Most powerful explosion ever recorded ‘was birth cry of black hole’

This NASA illustration shows a burst of gamma rays from deep in space that scientists believe may have been the biggest explosion since the Big Bang, astronomers announced May 6. The burst was first seen Dec. 14, 1997, by the Italian/Dutch BeppoSAX satellite and NASA's Compton Gamma Ray Observatory satellite and was measured at about 12 billion light years from earth.
A gamma-ray burst that swept through our solar system late last year was the brightest ever recorded. (NASA/Reuters)

Scientists have analysed the brightest gamma-ray burst (GRB) ever recorded, which swept through our solar system late last year – overwhelming gamma-ray detectors on satellites.

Scientists believe that the blast may have been the ‘birth cry’ of a black hole.

On 9 October 2022, an intense pulse of gamma-ray radiation hit our solar system, dubbed GRB 221009A for its discovery date, turned out to be the brightest GRB ever recorded.

The explosion, in a distant galaxy 2.4 billion light-years from Earth, represents the collapse of a star many times the mass of our sun, astronomers believe.

GRB GRB221009A was first detected by orbiting X-ray and gamma-ray telescopes.

Read more: What are fast radio bursts, and why do they look like aliens?

Observations of GRB 221009A spanning from radio waves to gamma-rays, including critical millimetre-wave observations with the Center for Astrophysics | Harvard & Smithsonian's Submillimeter Array (SMA) in Hawaii, have now new light on the decades-long quest to understand the origin of these extreme cosmic explosions.

The gamma-ray emission from GRB 221009A lasted more than 300 seconds.

Astronomers think that such "long-duration" GRBs are the birth cry of a black hole, formed as the core of a massive and rapidly spinning star collapses under its own weight.

The newborn black hole launches powerful jets of plasma at near the speed of light, which pierce through the collapsing star and shine in gamma-rays.

Read more: Telescope detects 100 mysterious radio signals from billions of light years away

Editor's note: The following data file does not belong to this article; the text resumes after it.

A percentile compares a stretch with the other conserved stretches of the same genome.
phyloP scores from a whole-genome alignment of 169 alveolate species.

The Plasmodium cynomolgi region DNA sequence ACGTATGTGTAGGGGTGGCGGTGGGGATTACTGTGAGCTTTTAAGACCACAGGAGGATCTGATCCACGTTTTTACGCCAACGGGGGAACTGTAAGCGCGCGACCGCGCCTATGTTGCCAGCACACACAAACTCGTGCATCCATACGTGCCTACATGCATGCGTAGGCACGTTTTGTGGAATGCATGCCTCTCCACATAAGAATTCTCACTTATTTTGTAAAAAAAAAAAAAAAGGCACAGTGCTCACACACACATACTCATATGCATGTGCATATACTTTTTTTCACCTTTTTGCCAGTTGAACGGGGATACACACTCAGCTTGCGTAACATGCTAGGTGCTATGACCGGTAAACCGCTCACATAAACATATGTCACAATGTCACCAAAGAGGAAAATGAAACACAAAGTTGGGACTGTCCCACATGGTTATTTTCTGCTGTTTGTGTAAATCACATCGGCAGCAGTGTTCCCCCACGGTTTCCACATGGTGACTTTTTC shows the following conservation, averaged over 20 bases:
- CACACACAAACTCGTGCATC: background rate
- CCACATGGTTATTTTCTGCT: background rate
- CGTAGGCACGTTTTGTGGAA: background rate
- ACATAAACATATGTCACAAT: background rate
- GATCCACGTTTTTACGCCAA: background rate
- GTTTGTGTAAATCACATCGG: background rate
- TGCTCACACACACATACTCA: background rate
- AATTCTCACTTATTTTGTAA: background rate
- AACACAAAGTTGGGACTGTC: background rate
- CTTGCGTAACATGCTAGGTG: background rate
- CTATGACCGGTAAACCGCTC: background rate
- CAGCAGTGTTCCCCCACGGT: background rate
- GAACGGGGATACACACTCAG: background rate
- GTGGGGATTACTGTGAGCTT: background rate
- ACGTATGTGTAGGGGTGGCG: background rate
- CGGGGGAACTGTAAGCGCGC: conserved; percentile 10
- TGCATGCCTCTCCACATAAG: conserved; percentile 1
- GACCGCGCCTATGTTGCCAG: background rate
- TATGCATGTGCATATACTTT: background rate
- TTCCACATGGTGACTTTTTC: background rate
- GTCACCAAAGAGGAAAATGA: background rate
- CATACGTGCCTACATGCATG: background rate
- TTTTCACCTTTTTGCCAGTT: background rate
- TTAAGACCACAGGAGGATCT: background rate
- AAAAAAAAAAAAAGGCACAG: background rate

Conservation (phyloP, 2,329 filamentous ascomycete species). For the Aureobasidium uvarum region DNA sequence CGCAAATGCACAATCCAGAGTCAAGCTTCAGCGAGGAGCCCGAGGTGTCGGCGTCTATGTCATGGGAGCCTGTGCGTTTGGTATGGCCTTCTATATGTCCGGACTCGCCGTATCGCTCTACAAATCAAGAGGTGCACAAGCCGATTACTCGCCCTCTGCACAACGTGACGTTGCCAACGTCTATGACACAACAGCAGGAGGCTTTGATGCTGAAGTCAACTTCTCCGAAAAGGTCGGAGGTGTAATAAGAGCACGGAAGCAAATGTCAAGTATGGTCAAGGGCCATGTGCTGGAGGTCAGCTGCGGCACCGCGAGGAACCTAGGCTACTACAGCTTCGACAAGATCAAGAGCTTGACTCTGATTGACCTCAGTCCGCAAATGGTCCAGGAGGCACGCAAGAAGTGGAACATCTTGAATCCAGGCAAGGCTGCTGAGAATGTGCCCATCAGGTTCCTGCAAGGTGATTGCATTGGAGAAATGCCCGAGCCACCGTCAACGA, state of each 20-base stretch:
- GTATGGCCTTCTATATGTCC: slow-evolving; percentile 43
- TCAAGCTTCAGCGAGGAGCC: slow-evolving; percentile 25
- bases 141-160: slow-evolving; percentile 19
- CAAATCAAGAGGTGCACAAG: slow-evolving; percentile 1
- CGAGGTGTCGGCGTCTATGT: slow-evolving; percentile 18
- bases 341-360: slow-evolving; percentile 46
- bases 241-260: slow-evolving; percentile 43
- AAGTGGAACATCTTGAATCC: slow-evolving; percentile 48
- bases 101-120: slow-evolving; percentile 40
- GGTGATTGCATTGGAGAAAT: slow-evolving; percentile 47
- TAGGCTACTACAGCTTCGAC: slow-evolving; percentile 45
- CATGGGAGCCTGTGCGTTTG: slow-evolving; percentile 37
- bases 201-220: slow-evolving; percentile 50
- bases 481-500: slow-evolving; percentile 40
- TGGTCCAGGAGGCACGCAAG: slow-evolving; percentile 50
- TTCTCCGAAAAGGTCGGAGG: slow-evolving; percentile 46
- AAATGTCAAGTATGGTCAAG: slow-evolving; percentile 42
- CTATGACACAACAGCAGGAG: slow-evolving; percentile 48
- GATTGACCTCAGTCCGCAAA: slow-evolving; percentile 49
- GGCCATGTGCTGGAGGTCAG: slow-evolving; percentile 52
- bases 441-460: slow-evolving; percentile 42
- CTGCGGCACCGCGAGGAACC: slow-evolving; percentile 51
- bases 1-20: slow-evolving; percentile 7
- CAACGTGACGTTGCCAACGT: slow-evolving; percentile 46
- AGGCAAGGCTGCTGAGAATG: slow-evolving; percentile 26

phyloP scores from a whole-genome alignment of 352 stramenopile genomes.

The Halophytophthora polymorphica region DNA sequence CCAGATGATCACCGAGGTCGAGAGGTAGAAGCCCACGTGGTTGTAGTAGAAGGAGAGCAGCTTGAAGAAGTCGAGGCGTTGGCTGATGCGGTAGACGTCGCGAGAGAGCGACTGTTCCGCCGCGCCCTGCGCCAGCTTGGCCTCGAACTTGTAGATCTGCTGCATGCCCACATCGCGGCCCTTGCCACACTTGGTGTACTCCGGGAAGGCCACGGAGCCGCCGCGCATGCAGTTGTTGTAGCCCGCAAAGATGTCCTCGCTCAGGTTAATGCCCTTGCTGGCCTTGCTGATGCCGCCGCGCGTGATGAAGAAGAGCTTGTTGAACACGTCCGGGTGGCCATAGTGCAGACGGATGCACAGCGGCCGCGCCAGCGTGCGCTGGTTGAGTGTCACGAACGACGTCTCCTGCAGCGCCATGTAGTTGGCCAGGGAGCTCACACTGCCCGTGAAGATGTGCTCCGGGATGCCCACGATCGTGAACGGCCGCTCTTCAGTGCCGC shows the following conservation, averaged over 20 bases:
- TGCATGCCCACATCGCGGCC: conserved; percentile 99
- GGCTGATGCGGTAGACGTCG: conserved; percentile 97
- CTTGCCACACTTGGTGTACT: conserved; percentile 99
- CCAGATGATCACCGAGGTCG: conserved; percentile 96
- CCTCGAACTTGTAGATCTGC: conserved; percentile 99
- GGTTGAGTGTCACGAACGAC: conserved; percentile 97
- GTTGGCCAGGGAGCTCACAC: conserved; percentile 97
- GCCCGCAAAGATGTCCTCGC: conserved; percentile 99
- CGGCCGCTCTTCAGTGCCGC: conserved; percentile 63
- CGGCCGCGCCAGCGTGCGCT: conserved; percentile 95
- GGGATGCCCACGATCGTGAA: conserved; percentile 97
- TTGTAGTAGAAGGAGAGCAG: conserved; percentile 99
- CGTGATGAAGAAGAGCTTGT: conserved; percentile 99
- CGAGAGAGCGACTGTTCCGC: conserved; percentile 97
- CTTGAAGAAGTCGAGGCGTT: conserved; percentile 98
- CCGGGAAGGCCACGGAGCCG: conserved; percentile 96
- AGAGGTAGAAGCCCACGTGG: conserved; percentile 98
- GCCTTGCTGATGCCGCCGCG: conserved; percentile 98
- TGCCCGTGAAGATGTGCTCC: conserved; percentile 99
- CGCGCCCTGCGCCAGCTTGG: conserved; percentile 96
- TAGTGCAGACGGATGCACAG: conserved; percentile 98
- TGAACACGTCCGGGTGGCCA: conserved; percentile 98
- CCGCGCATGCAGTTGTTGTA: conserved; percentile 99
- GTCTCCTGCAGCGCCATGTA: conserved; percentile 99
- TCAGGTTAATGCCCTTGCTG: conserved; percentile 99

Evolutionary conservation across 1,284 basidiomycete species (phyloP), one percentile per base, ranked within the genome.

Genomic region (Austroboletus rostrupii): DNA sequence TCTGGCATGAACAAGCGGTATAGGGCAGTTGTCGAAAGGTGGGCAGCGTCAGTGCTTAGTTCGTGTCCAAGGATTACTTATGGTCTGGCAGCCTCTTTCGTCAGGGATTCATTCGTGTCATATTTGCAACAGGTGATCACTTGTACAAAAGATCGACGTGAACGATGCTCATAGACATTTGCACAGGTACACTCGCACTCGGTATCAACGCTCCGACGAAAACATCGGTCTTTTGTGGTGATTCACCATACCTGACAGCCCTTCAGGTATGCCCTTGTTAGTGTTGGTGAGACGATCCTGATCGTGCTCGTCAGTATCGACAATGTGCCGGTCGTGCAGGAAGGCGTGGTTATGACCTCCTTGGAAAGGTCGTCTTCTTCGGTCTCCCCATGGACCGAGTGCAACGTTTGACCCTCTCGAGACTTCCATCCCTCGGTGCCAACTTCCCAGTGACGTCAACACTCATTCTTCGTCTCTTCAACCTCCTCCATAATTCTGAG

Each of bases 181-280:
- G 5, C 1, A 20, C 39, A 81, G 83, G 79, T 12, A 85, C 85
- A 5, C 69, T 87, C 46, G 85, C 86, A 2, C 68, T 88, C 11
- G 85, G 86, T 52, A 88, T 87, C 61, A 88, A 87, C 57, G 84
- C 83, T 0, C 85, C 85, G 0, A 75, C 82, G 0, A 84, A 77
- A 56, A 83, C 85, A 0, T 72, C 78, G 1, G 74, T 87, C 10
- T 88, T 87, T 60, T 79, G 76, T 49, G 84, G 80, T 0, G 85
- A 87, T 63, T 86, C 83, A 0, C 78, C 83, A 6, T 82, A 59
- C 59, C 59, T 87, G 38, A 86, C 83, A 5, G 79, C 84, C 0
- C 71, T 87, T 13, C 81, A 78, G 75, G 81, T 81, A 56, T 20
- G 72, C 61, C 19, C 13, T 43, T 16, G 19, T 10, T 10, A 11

Lead author Tanmoy Laskar, assistant professor of physics and astronomy at the University of Utah, said: "As the jets slam into gas surrounding the dying star, they produce a bright 'afterglow' of light across the entire spectrum.

"The afterglow fades quite rapidly, which means we have to be quick and nimble in capturing the light before it disappears, taking its secrets with it."

Edo Berger, professor of astronomy at Harvard University and the CfA said: "This burst, being so bright, provided a unique opportunity to explore the detailed behaviour and evolution of an afterglow with unprecedented detail — we did not want to miss it."

"I have been studying these events for more than 20 years, and this one was as exciting as the first GRB I ever observed."

After analysing and combining the data from the SMA and other telescopes all over the world, the astronomers were flummoxed: the millimetre and radio wave measurements were much brighter than expected based on the visible and X-ray light.

"This is one of the most detailed datasets we have ever collected, and it is clear that the millimetre and radio data just don't behave as expected," said CfA research associate Yvette Cendes.

"A few GRBs in the past have shown a brief excess of millimetre and radio emission that is thought to be the signature of a shockwave in the jet itself, but in GRB 221009A the excess emission behaves quite differently than in these past cases."

She added: "It is likely that we have discovered a completely new mechanism to produce excess millimetre and radio waves."

Watch: Ultra-massive black hole 30 billion times the size of our sun is found